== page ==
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Leaving Scepan Polje, on the border with Bosnia & Herzegovina, we headed South. The mountains have been exquisite, but also wet and rainy and we are now ready for the coast and some sun. On today’s route, we stopped at Pluzine, Pluzine Monastery, Izlazak Ethno Village, Lake Slano and the famous Ostrog Monastery.
This time I knew what was ahead of me on the road so was prepared for all the tunnels and the drive over the ridiculously high bridge and dam wall. We stopped to have a closer look at the dam wall. I don’t mind heights, but my knees felt wobbly just peering over the edge!
The sun was out and the water of the Piva River sparkled its gorgeous blue alongside us. We took our time, stopping often to take photos and to let cars past us. Before I knew it we were in Pluzine.
Pluzine Boat Cruise & Hike
I had heard about a cruise on the Piva River that took you to two caves and a place for swimming and included breakfast, lunch, and drinks. It sounded like a fabulous day out, but on enquiring, I learned that the boat was broken so no tour. There was a one hour cruise you could do for €15, but after the lure of the full day tour, a one hour putter around the lake didn’t quite do the trick. We decided instead to climb up the hill behind the town. A good 1.5hr hike up, with stunning views from the top.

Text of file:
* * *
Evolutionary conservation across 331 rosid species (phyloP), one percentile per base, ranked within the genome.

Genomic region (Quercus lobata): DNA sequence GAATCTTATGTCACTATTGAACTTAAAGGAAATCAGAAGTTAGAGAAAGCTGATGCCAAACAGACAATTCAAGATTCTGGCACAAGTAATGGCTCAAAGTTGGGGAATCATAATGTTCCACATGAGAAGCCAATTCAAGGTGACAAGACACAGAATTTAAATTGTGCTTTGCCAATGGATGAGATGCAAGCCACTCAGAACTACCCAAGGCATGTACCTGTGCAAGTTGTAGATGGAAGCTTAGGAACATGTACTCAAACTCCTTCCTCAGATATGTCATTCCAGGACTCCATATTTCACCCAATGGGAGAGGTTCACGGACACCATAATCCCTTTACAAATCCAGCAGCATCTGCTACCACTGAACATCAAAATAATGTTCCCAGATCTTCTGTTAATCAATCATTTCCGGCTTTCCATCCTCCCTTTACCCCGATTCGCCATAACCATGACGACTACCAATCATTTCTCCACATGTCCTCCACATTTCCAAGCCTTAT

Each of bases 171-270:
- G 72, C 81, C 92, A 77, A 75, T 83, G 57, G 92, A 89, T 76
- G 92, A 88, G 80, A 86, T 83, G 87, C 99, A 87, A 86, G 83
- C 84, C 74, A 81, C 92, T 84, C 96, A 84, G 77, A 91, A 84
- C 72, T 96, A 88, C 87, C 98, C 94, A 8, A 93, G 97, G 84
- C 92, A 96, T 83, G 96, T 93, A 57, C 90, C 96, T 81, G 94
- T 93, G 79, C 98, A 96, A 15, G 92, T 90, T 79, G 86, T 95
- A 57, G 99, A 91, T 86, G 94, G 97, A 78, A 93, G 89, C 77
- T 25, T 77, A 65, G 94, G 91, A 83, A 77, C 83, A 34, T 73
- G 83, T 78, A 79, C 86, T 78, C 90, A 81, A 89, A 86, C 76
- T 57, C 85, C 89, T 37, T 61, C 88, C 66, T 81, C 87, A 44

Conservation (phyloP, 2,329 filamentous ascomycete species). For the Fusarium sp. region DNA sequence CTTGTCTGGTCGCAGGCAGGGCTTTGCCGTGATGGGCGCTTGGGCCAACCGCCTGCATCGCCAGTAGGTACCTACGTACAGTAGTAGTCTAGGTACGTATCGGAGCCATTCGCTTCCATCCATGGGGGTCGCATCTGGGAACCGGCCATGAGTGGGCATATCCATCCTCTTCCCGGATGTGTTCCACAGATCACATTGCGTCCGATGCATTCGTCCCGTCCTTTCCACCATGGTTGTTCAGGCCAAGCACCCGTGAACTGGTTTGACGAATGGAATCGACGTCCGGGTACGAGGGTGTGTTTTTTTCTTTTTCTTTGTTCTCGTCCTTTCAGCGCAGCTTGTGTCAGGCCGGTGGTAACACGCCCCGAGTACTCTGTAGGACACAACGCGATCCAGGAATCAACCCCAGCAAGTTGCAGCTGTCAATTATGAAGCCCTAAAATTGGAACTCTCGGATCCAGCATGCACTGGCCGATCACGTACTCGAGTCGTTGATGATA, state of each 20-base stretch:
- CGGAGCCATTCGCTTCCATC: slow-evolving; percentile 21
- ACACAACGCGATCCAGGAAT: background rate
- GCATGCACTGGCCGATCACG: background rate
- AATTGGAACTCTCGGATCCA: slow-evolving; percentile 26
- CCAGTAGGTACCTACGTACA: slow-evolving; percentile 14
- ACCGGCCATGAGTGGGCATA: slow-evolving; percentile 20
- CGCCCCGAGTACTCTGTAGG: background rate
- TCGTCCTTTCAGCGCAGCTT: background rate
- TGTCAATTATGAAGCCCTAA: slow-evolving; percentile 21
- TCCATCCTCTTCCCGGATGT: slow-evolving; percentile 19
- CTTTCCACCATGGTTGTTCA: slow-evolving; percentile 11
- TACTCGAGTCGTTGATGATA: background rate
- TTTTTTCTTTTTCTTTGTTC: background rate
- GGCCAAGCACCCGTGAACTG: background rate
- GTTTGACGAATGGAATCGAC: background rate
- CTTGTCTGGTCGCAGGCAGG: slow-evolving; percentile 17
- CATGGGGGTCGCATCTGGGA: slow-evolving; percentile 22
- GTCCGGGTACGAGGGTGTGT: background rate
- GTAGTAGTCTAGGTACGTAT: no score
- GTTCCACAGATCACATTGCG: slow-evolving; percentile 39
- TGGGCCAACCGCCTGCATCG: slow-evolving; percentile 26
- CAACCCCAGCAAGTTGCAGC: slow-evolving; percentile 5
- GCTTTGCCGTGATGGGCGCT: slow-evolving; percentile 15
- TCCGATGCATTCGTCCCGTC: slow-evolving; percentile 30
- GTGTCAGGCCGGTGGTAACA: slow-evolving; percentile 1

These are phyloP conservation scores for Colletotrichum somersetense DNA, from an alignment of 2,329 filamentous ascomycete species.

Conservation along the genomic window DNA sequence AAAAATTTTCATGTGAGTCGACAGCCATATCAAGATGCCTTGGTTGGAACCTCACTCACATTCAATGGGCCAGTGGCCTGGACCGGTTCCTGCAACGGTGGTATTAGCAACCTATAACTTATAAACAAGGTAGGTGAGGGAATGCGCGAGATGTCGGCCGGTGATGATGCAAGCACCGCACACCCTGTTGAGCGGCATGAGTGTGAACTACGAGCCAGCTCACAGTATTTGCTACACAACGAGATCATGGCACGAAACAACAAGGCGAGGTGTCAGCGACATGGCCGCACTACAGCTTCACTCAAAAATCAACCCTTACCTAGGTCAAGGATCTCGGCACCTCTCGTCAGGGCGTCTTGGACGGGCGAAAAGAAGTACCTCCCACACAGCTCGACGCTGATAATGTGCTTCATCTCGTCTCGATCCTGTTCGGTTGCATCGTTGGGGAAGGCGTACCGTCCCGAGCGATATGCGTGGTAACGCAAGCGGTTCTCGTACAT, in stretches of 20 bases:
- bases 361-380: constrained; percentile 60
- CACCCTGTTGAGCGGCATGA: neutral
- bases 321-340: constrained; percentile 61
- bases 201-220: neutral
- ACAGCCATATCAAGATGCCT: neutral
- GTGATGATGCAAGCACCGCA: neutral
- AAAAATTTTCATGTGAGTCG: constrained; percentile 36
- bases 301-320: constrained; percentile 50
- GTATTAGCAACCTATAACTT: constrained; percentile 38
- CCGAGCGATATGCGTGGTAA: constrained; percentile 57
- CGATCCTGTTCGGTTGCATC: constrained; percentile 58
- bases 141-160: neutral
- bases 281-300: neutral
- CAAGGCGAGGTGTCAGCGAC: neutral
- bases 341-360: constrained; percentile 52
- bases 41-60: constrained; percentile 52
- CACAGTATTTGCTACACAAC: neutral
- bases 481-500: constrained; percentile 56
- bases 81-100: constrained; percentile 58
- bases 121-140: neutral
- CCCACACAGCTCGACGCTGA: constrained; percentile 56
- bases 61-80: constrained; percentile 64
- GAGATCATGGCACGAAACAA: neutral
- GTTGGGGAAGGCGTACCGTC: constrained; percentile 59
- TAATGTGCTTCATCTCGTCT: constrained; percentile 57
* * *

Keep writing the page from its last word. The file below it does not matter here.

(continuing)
We hadn’t enjoyed the Evergreen Campsite when last we were in Pluzine, so I organised with the owner of the Eko Piva Restaurant to park in their private parking lot, on condition that we ate at the restaurant of course. We parked up, got our trainers on and packed a bag for the hike and then the heavens opened! Okay, let’s skip the hike.
The next morning we did a little hike around Pluzine. Considering the beauty of the Piva Lake, the town of Pluzine is rather unattractive. We did find a lovely little church up on the hill with gorgeous views out over the town and the lake.
We then continued our Southbound journey with our first stop at the Piva Monastery. The Monastery was originally situated close to the Piva River, but when the dam was built the monastery would be flooded, so the entire building was moved, stone by stone, to a new location. It now sits perched on amidst beautiful gardens, high up above the river and miraculously they managed to keep the original frescos intact.
Izlazak Ethno Village
I saw a sign to the Izlazak Ethno Village, so decided to take a look and see if they had a restaurant for lunch. It turned out to be one one of those magical finds. The road was a narrow one lane through the hills and fields and we had a couple of tight squeezes getting past other cars. I’m getting quite used to these squeezes now! The Ethno Village was right on top of a hill overlooking a gorge with a finger of the Piva River sparkling up at us. I know I go on about it, but really, the turquoise colour of this water is something you have to see to believe!
The menu’s in Montenegro always state the number of grams of meat per portion and they range from 300g to 1000g! Can you imagine ordering 1000g of roast lamb? We got the mixed meat 600g option – to share please!